So, I would just say just a little wisdom here unless your band is like of a political nature. Some people, their music is political. Well, in my case, you’re only going to attract people who share the same views for the most part and then you’ll also attract some trolls, of course. Unless you have that kind of a band, just stick with the theme of the culture of your music. Again, just use some common sense there. I just wanted to give that caveat just in case the question arose. 

30:40 CJ: Yeah, and it’s not a place for you to vent your bad day either. These are times that you can be a little vulnerable about something, but only in the sense of to get, again, that sense of community rallying around that sort of thing. Otherwise, keep it positive. Again, focus on the primary elements of the culture. The things that they celebrate, that’ll keep them engaged. 

So, again, if your niche is dialled in, you’re differentiating yourself, you know who your audience is, you know what the cultural things are, surrounding that community. That’s what you’re executing on on social media. This is kind of the – This is your way in. This is the foothold that you’re getting into building an online music career, so you don’t have to tour.

31:27 Leah: That’s right. Then I would say after the culture stuff and learning how to have relationships with fans at an internet world, that’s its own thing. Again, there’s a fine line. You want to be vulnerable. You want to let them in behind-the-scenes and you want to stay professional at the same time. So, you have to figure out how that works for you. How it feels for you. 

I feel like I could be more vulnerable than I am, currently. I feel like I can go outside my comfort zone more than I do because I’m always worried about being professional. But I do want to let my fans feel like they really know me like when we get together. There’re some YouTube channels that I watch. Sometimes on Sunday, I like to watch travel videos of families who travel around the world and I just like to watch their vlogs. And for me, that’s fun. 

I was just telling my kids, we’re talking about YouTube channels and stuff and I said, “don’t you feel like you kind of know this family?” You’ve seen their kids travelling through Greece and Spain and Italy and you feel like you really know them. They’re traveling around in an RV or whatever they’re doing, and it really feels like if you met them in person you’d be like, “I already know you,” and they’ve done a good job of that. That’s how I want my fans to feel about me, that by the time they meet me, there’s not really any big surprises about my personality. They already know my personality. 

It’s funny because there are some celebrities or actors that I’ve seen in movies and you see them in a character and you think, “well, I wonder if that’s what they’re like off-camera.” And then you see them on Instagram. I was like, “whoa! That is totally a different personality than I was expecting.” Like Jason Momoa, Aquaman. First time I’ve seen him in Game of Thrones and I was just like, “he seemed like so – I don’t know, tribal –”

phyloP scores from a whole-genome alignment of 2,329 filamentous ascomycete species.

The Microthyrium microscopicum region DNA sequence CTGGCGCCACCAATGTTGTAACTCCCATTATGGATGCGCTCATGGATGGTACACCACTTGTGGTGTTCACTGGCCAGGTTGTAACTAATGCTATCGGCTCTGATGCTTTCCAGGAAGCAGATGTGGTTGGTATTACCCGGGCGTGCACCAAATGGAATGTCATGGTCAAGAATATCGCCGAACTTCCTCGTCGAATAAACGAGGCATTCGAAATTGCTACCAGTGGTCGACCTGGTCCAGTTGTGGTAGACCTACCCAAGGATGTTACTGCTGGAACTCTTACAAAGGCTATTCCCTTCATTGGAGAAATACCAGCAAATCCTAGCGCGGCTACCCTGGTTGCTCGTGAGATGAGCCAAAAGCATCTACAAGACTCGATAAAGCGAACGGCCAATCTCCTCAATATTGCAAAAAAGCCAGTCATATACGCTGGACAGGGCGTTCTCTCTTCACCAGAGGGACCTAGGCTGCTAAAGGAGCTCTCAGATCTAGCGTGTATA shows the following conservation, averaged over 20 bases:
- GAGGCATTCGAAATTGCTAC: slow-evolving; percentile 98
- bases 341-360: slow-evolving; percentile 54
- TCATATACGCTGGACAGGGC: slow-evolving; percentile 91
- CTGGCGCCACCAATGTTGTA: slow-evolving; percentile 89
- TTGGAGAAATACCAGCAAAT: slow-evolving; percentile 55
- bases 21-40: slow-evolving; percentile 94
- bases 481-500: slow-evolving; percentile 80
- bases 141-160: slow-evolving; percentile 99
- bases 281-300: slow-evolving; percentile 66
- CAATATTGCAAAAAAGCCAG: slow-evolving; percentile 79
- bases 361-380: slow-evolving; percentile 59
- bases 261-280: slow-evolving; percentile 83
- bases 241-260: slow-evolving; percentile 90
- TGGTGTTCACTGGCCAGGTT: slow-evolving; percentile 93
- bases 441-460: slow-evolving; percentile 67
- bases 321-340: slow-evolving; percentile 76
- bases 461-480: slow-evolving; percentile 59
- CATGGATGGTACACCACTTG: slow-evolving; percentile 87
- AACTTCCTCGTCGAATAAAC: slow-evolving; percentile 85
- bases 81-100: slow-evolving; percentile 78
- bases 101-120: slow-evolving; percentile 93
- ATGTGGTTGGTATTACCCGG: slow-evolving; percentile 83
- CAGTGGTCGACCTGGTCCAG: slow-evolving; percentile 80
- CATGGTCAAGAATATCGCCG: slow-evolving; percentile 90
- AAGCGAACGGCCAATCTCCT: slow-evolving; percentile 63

33:03 CJ: Mean. 

33:04 Leah: Yeah, mean and everything. Then you see him like – And he’s like the most family dude that ever lived. He’s like a super passionate father, super passionate husband. Really outgoing, like life of the party. Like totally different than I had any idea. So that’s what social media is meant to do. It’s meant to let us in and get to know you. So, you got to do that. 

And then having said that, if you’re going to do this without touring, we can’t forget to talk about the money part. How are you going to make the income part? Well, that is going to come from the opportunities that you give. 

Now, there’s organic ways we can go about this, and then there’s paid traffic ways we can go about this. Obviously, we have courses all about this that go into great detail. But the organic stuff is really going to come from your social media. It’s going to come from the people who are following you, who love what you do, and you’re going to probably 10% of the time promote something, 10% of the time. So out of every 10 posts, maybe one of them I’m promoting my new t-shirt or the new album or whatever I’m doing. 

Unless I’m going hardcore during a campaign, at that point, I kind of go all-in on promoting. It’s not 100%, but a lot of it, right? People understand. This is a campaign. It’s a short period of time. They get it. 

But outside of that, there’s social media. So, there’s the platforms and the various platforms within the platforms. So, like some people say Instagram’s like five platforms in one. You have the feed. You have Instagram stories. You have IG TV where you can post longer clips in vertical. You have direct messages. There are so many different ways. 

34:45 CJ: Hashtags, yeah. 

34:47 Leah: Yeah. So, you’ve got a plethora of platforms in which you can offer your music. Really, this is not so much about where do I do this and how. It’s more about do you know how to sell anything?  Can you sell without any guilt? Without feeling bad about it, and without wondering if your fans are annoyed. When you can get over that, you will make significantly more money. 

35:13 CJ: Yeah. Yeah. I mean, it’s a funny thing. We’ve talked in recent episodes about sort of the psychology of creatives, that can be self-limiting beliefs. And that’s another one, which is, “I’m not a salesperson. I don’t know how to sell. That’s not me feel. I feed bad trying to ask people for money. So, I sell my CDs for $2 or whatever you can pay sort of thing.”